A case value is an assessment of your damages. There are two main types of damages suffered by someone who has been seriously injured: economic damages and non-economic damages. Economic damages are comprised of money lost-wages not earned, medical bills, and other expenses incurred. Non-economic damages involve pain and suffering, inconvenience to a person's life, permanent disfigurement, loss of use of a body part or function... among other things. Estimating the value of your non-economic damages includes considerations such as: the type of injury that you sustained, the time period during which your injury impacted your life, the way in which your life was impacted by your injury, and whether you make a full recovery.
That depends upon a number of things. First, no negotiation begins until you have concluded your course of treatment and you have recovered completely from your injuries. If you have sustained permanent injuries, negotiation will not begin until your physicians feel that you have reached a point of maximum medical improvement (when further treatment will no longer improve your condition). Until that time, we have no means of knowing how long your life will be affected. The time period during which your life was altered is a significant factor in the determination of the value of your claim. Beginning the negotiation process without knowing the full nature and extent of your injury would be inappropriate. Once you have recovered to the extent that you will, we begin the negotiation process. How long a negotiation may last is often dictated by how far apart the two sides may be. Some insurance companies are slower to increase their settlement offers than are others. Seeking a negotiated resolution involves a balance between persistence and patience. We work diligently to secure compensation but avoid the appearance of being too eager. We will never rush a settlement nor delay a negotiation.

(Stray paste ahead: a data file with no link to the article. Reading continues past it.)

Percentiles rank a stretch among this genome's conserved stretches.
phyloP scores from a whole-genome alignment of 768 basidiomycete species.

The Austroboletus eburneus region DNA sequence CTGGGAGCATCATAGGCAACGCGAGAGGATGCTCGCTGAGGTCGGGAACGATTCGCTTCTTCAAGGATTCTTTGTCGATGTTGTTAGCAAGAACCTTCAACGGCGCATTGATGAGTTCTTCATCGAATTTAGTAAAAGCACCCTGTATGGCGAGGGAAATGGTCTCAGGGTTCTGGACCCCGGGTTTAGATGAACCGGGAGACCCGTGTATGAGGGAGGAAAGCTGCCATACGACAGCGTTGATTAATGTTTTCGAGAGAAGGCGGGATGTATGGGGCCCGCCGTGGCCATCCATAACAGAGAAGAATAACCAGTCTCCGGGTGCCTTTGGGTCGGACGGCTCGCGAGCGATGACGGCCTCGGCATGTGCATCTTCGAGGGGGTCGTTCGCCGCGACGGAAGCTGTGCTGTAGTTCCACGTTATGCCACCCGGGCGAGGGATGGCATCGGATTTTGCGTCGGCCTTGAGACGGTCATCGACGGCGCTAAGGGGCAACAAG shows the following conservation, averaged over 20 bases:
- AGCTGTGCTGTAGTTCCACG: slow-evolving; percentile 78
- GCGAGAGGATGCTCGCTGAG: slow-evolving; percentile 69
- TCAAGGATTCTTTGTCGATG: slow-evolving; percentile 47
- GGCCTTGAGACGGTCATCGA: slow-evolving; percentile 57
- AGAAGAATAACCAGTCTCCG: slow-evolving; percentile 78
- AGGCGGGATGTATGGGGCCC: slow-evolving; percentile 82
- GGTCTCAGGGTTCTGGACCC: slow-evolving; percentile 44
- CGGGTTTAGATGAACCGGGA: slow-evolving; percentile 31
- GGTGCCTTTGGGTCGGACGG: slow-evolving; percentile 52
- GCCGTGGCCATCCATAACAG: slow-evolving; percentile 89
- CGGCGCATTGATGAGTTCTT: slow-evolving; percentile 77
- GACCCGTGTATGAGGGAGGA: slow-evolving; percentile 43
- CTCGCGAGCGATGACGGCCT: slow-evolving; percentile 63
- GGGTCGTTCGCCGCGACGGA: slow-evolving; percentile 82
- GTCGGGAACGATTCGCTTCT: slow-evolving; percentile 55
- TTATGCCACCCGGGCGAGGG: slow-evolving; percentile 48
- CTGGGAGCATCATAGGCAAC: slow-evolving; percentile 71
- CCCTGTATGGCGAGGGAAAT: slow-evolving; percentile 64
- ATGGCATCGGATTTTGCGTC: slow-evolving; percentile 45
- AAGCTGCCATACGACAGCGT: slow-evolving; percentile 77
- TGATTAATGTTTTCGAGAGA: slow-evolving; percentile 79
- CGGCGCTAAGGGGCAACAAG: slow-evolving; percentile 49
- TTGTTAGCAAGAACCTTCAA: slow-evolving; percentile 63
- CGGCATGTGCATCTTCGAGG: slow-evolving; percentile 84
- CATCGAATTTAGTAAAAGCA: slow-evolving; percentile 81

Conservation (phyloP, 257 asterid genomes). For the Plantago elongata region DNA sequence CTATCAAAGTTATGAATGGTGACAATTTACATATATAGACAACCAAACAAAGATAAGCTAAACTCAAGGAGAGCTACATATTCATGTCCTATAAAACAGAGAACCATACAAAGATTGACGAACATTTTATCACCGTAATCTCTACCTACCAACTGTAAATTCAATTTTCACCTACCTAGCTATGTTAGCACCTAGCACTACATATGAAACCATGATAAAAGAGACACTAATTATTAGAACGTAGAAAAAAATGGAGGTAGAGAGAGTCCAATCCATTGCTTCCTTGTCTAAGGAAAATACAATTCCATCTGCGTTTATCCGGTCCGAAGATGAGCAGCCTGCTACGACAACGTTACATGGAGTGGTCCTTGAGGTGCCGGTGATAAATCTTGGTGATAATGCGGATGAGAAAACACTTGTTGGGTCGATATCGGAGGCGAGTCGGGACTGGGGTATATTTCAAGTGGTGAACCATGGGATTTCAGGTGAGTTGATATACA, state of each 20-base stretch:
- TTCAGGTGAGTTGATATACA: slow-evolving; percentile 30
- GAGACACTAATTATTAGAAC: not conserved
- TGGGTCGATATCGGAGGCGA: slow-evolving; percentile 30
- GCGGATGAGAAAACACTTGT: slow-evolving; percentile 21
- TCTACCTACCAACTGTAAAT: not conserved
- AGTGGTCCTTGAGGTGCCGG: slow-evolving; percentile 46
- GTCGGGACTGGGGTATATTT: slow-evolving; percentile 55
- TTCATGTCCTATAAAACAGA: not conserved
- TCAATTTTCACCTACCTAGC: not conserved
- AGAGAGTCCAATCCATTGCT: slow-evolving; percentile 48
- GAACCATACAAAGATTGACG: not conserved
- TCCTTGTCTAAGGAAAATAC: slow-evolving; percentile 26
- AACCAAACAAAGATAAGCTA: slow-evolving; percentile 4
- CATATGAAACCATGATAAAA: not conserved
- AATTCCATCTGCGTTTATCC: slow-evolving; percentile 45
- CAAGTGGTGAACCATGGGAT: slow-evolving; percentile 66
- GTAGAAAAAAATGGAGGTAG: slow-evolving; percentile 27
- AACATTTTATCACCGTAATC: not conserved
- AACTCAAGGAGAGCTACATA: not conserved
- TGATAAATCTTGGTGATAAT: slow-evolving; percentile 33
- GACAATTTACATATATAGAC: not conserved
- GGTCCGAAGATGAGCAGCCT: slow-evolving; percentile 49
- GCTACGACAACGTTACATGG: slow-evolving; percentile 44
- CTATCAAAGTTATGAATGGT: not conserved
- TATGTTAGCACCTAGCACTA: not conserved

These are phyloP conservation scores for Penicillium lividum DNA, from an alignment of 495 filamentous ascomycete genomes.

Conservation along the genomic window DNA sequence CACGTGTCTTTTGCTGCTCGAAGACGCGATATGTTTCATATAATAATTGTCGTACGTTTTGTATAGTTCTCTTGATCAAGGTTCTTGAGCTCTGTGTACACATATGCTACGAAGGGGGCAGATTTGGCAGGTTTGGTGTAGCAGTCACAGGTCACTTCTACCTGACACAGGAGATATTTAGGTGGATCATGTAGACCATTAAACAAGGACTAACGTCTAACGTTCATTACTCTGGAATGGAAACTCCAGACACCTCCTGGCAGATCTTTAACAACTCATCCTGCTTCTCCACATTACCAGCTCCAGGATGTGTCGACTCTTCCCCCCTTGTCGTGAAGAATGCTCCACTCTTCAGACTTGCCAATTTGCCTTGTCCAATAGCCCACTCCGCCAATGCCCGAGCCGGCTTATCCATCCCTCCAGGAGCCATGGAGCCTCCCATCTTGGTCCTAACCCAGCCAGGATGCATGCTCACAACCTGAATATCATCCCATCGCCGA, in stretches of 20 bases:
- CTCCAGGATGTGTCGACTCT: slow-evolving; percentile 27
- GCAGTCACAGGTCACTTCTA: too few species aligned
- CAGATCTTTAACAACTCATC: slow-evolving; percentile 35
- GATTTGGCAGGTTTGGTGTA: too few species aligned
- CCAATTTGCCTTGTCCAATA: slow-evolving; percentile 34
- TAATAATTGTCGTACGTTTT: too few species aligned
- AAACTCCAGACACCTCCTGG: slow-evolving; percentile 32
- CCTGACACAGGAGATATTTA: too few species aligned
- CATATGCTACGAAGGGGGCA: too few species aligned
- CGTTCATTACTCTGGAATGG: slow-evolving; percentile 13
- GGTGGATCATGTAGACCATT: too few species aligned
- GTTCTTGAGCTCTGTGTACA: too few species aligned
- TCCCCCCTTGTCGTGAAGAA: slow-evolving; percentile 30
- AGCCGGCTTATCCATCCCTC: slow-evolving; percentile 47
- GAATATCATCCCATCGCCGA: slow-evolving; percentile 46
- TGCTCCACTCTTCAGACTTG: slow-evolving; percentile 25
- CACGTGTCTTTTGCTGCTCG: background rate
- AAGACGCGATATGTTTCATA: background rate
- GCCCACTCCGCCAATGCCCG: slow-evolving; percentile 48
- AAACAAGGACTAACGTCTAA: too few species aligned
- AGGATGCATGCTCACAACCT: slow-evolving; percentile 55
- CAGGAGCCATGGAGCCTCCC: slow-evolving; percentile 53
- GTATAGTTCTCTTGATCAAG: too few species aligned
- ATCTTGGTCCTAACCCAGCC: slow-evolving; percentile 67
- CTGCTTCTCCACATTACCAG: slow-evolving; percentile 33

Although there is no way to know for certain whether your particular case will require litigation, the overwhelming majority of cases are resolved without the need for a lawsuit. Additionally, only a small percentage of cases that become the subject of lawsuits actually proceed all the way to trial. That said, every case we handle is prepared as if it will go to trial.
Unfortunately, there is nothing we can do to truly give you back what you have lost. However, the law permits people who have been injured through the fault of another to bring claims for monetary damages. Our system of civil justice holds responsible parties accountable for their actions and promotes public safety by forcing corporations to make safer products, improve workplace safety, clean the environment and improve the quality of health care. Our system encourages people to drive safely and to maintain their property properly. To retain an attorney and exercise your legal rights does not mean that you are litigious. Simply put, having the ability to bring a claim is the reason why we have insurance. We all pay premiums for various types of insurance so that if we suffer harm, we will be covered or if we cause harm to another, they will be covered. Our tort system is a hallmark of our civility and an enduring testament to fairness and the rule of law.